November 19, 2008

Oluf Braren's Faces

Oluf Braren, Home Wedding
Oluf Braren, Home Wedding on the Island of Fohr (detail)

"Oluf Braren (1787 - 1839) was a painter of naïve art from the north Frisian island of Föhr." (Föhr is the second-largest North Sea island of Germany.)

I discovered Braren's unintentionally disturbing painting in Masters of Naive Art by Oto Bihalji-Merin. I can't find the entire painting, just this detail (any help?).

The caption says: "This North Frisian teacher and earliest lay painter in Germany has created a picture representing marriage symbolically as a bond and a bridge. The nuptials are a solemn cermony in which the bridal couple and the pastor form the focus, though in this detail they are not shown [thanks asshole]. The guests in their old-fashioned and precisely rendered costumes are looking on with astonishment."

Astonishment? This village of the damned clearly has something on its collective face, and I'm getting a little freaked out trying to name it.

Here's the rest of the caption: "The plasticity of his drawing and the crystalline glow of his colors intensify the individuality and self-sufficiency of the figures. There is something of the bleak silence of insular life in this definition of reality, which at the same time has an effect that is realistic, naive, and poetic."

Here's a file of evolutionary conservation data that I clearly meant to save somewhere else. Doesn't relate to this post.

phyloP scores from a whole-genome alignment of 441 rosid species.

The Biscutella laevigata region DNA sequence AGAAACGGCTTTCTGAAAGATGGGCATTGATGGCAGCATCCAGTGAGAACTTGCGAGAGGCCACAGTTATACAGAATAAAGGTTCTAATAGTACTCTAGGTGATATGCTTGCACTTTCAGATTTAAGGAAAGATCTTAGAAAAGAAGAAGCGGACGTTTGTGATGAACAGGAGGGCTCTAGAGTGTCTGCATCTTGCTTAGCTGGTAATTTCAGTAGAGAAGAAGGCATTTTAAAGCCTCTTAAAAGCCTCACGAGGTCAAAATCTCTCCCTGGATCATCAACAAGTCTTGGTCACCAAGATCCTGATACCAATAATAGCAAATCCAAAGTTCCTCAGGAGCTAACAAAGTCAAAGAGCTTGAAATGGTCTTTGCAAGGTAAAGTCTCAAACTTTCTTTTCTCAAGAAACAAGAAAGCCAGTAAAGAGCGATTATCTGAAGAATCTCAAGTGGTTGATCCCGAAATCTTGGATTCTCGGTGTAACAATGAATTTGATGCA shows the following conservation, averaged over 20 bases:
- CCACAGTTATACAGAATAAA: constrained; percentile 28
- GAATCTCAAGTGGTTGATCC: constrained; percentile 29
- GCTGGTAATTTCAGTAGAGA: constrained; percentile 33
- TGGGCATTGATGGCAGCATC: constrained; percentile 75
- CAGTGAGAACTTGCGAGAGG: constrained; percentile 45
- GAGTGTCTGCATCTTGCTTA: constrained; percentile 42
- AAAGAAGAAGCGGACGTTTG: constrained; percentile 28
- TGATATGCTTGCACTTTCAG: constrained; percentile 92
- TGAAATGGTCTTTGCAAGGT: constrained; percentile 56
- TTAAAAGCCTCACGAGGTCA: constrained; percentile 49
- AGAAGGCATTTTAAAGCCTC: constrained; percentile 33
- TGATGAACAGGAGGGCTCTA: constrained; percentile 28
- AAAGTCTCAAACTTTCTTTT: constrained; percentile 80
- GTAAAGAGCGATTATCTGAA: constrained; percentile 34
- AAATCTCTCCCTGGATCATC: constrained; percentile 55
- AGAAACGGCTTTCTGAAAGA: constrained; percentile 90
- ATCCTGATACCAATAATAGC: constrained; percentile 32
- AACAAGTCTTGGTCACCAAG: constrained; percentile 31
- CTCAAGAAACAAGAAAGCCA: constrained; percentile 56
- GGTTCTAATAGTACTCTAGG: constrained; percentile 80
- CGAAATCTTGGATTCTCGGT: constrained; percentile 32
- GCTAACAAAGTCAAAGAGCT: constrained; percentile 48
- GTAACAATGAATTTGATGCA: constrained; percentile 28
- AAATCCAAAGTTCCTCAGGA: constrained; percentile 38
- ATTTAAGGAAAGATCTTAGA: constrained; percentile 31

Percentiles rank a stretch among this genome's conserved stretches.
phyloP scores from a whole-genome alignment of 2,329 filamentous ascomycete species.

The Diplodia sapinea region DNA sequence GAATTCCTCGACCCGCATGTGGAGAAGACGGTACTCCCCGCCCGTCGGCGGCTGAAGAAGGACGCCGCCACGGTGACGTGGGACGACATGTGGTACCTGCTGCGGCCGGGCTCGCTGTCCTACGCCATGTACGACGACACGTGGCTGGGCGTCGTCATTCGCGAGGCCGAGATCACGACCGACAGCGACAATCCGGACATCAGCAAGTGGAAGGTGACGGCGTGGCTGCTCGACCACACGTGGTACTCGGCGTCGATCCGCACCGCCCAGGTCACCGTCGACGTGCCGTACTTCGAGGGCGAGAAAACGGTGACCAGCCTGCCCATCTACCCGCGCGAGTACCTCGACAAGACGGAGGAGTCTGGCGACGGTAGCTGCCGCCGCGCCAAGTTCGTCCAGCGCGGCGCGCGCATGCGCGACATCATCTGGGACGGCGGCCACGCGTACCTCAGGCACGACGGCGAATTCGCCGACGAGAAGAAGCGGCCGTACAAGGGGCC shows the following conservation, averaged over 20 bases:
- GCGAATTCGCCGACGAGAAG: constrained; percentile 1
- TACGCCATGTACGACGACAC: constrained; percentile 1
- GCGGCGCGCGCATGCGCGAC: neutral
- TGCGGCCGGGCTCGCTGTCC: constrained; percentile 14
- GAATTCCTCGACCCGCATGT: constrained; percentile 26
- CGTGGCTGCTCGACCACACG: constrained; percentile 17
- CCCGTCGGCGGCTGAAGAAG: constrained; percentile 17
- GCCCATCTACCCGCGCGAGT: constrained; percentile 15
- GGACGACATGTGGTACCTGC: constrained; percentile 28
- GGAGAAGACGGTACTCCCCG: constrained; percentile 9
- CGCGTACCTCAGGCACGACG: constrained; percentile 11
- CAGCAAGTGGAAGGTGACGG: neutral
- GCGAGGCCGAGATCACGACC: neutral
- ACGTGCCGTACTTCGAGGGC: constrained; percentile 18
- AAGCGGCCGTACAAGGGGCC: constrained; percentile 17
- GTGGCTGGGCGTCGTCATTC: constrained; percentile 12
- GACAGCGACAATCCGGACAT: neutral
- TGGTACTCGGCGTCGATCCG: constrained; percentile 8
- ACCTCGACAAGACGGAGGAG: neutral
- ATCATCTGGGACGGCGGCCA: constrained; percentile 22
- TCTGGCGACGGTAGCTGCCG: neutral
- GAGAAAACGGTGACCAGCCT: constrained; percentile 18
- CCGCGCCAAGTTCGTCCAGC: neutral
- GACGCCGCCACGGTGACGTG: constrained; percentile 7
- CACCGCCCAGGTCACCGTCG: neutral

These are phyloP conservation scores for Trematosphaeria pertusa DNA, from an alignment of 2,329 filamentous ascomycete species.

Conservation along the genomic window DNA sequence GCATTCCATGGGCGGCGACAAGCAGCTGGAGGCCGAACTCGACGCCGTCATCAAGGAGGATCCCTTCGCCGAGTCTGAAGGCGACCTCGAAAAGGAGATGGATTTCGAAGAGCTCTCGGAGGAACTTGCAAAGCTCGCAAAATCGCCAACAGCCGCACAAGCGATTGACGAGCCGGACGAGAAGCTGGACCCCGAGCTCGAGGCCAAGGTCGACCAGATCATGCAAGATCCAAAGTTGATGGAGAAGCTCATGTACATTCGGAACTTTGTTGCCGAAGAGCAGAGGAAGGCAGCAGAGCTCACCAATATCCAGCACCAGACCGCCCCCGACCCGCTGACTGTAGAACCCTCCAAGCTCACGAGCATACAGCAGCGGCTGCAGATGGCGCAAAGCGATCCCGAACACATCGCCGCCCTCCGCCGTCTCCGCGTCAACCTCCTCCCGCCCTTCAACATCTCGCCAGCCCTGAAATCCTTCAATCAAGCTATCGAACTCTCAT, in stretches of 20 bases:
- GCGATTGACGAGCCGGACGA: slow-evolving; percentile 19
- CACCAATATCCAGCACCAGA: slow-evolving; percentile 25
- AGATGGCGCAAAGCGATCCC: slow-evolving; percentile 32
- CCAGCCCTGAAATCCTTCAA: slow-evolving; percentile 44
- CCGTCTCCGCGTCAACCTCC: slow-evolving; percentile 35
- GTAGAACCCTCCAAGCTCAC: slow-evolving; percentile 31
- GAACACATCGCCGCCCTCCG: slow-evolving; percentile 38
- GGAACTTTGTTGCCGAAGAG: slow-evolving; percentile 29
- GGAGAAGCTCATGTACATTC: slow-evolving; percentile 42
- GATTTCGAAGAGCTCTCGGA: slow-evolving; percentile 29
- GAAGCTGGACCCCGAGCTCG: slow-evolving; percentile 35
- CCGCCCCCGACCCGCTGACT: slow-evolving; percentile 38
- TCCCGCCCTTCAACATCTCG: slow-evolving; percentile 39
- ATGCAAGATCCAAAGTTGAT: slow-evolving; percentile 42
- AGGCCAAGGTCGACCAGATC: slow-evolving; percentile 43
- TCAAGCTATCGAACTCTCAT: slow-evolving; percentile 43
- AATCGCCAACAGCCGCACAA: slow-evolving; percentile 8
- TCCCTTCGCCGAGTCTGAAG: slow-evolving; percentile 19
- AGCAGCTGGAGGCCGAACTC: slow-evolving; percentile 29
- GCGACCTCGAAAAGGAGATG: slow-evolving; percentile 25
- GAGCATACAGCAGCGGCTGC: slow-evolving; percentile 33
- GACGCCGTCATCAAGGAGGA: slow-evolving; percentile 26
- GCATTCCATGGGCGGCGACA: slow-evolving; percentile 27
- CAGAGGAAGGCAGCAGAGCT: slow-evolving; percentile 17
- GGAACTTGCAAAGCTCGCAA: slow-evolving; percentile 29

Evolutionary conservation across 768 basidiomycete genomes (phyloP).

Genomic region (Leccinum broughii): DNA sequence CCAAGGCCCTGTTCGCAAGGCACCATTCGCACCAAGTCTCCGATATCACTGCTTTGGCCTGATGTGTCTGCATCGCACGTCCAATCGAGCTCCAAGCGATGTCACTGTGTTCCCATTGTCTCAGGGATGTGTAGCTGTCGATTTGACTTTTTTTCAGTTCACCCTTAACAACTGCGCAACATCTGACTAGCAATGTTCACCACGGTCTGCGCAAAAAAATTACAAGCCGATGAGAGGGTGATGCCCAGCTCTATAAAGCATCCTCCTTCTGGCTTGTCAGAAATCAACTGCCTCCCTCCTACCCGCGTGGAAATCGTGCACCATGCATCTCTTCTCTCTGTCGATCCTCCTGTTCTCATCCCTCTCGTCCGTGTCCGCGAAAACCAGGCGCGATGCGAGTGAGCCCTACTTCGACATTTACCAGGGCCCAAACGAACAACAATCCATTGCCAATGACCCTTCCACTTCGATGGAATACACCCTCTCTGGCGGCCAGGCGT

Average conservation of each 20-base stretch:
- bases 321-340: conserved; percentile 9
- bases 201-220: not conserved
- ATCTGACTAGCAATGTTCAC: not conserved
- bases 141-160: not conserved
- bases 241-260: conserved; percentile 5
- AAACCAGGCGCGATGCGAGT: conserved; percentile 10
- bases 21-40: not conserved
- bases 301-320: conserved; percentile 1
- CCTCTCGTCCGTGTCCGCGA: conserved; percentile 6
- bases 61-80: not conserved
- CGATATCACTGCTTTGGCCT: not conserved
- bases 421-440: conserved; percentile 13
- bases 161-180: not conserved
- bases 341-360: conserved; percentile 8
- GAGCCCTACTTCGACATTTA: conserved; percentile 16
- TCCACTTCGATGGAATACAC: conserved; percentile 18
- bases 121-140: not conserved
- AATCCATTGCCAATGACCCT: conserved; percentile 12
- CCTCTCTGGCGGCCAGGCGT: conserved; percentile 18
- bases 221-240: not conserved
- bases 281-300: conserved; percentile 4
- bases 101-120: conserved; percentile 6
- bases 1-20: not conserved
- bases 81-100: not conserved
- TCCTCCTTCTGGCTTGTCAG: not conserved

Oluf Braren, Fohr head 9

Oluf Braren, Fohr head 1

Oluf Braren, Fohr head 4

Oluf Braren, Fohr head 2

Oluf Braren, Fohr head 7

Oluf Braren, Fohr head 8

Oluf Braren, Fohr head 5

Oluf Braren, Fohr head 3


  1. Will, Your blog is one of my favorites. I'm a graphics/book cover lover too. In fact I get slowed down at the book store by all the visuals.

    For this post, I commented on this at flickr. These children are not there. They're numb. I said, as a mother, these faces are painful to see. And as a child of a mother who could've been one of these children, doubly so. Thank you for posting this.


  2. Also, your post "Holes" from a few weeks ago: I meant to post a comment, but forgot. Have you seen Duchamp's Given? If not look it up. Though a more "civilized" take on the femaile body, it still plays with the themes of sexuality, childbirth, life, death, sacrifice, etc. It's a little graphic, just a warning.


  3. Where did Oluf go? If you want more of his stuff, I have access to it. He is my g-g-g-great grandfather's brother!! Let me know here if you are interested. He should be back in your skull.